Heat Your Home for $1.63 a week!

“Heat my home for $1.63 a week! Guaranteed comfort and warmth without a sweater in January?”

That’s what I’m talkin’ about.

With help from the United States Energy Information Administration, we’ve calculated projections related to the cost of heating our latest Passive House project, Le Jardin located in West Olympia:

The cost of electricity used to heat this home is only $85 per year!

 

How is it possible to lower your heating bill this much? It’s pretty simple, really. Here is a list of how we do it:

1. Super Insulate your home. How much insulation is needed will vary with the exact climate where you are building. We don’t want to buy and install insulation that is unnecessary. But if the home is designed with a focus on insulating to the correct level to achieve really meaningful savings on your energy bill, investing in extra insulation will pay off very quickly.

2. Build with really good Doors and Windows. There are new and better windows coming onto the market all the time. However, most windows that simply meet code are still poor performers, energy-wise. These windows also tend to block the heat of the sun as they become better at insulating against heat loss. The trick for homes in the Pacific Northwest is to select windows that have really high insulating values AND a high capacity to let the sun’s heat come through. It sounds contrary, but modern window technology offers this magic mix – you just need to know what to ask for.

3. Use excellent Air Sealing techniques during construction of your home. Most homes that exist today are leaky! New homes that meet current energy codes will be tighter. But to really make an impact on your energy bill, you want a home that is built air-tight. This level of air sealing is not expensive or difficult to achieve during the construction of a home. But it does require exacting focus on the part of the home’s designers and builders. Simply squirting caulk and spray foam into a typical home during construction will not get the job done!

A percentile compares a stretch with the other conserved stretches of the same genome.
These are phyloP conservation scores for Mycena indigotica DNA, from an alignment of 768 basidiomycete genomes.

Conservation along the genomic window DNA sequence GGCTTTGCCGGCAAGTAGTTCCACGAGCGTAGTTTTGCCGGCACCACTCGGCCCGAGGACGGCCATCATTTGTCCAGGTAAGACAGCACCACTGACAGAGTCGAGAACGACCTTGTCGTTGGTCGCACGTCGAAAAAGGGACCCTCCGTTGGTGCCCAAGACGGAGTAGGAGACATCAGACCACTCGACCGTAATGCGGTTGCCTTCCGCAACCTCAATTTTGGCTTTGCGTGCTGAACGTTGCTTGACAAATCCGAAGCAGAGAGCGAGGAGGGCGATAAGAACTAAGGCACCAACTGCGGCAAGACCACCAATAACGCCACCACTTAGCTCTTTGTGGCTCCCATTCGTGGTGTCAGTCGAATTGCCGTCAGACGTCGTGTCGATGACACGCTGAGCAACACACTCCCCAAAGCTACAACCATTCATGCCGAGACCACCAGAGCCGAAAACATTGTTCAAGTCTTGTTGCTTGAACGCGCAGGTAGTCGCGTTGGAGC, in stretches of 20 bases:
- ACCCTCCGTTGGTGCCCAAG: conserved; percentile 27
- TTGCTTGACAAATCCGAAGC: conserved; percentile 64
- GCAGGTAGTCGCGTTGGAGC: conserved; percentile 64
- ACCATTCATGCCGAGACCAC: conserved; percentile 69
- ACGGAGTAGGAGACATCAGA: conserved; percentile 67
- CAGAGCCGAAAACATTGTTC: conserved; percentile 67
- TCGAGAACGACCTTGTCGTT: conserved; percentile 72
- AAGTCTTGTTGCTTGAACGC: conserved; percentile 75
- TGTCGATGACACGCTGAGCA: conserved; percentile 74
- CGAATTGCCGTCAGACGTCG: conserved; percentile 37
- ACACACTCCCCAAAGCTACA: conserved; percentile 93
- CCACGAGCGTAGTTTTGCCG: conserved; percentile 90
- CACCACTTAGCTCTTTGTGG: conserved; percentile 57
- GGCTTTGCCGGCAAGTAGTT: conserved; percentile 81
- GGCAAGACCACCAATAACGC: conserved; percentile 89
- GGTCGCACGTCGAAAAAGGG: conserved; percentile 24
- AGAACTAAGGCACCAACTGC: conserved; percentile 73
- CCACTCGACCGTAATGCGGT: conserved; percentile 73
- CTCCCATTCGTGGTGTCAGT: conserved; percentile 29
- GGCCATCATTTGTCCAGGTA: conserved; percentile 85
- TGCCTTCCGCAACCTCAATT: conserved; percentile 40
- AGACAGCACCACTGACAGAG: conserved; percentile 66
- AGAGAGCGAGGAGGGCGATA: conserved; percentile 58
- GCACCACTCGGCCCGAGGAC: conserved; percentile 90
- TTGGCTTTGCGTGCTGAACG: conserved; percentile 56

4. Install a highly efficient ventilation system. Most homeowners pay their energy bills so they can heat their home, only to turn around and dump the air they just paid to heat outside each time they turn on an exhaust fan in the bathroom or kitchen. Of course we need fresh and healthy air in our homes, but the money-saving move here is to ventilate your home with a small system that uses the warmth found in the stale air that is being exhausted, to heat the fresh air that is coming in. Heat Recovery Ventilation systems or HRV’s have been around for a while, and the better systems will retain over 85% of the heat energy from stale air as it is exhausted from your home. The best part of this approach is that homes which use good HRV’s have consistent temperatures throughout the whole house and always have excellent indoor air quality – quiet, constant circulation of clean air through good filters means that your entire home will be super comfortable and always feel fresh.

5. Most important: use the Passive House Planning Package (PHPP) software when designing your home. If you simply target the above 1 through 4 without careful planning first, you can create a home that is unnecessarily expensive, and it may be uncomfortable to live in. We are trained to use the world’s best energy modeling software, the PHPP, in all of our work. What this means to you is that we can do cost/benefit analyses to drive the cost of building your home down, while ensuring that your energy use will be fantastically low! Best of all, we know your finished home will be unusually comfortable, even before we build it!

Performing these five steps will add up to very impressive savings! There will be no cash spent on large heating systems; and geothermal heat pumps or whole-house radiant floors are overkill with our homes. Exotic, complicated, and maintenance-heavy mechanical systems do not need to be purchased or installed to create an energy-efficient home.

Simple and effective, and comfortable for $1.63 per week. Nice!

References:

www.eia.gov

www.eia.doe.gov/neic/experts/heatcalc.xls

www.passivehouse.us/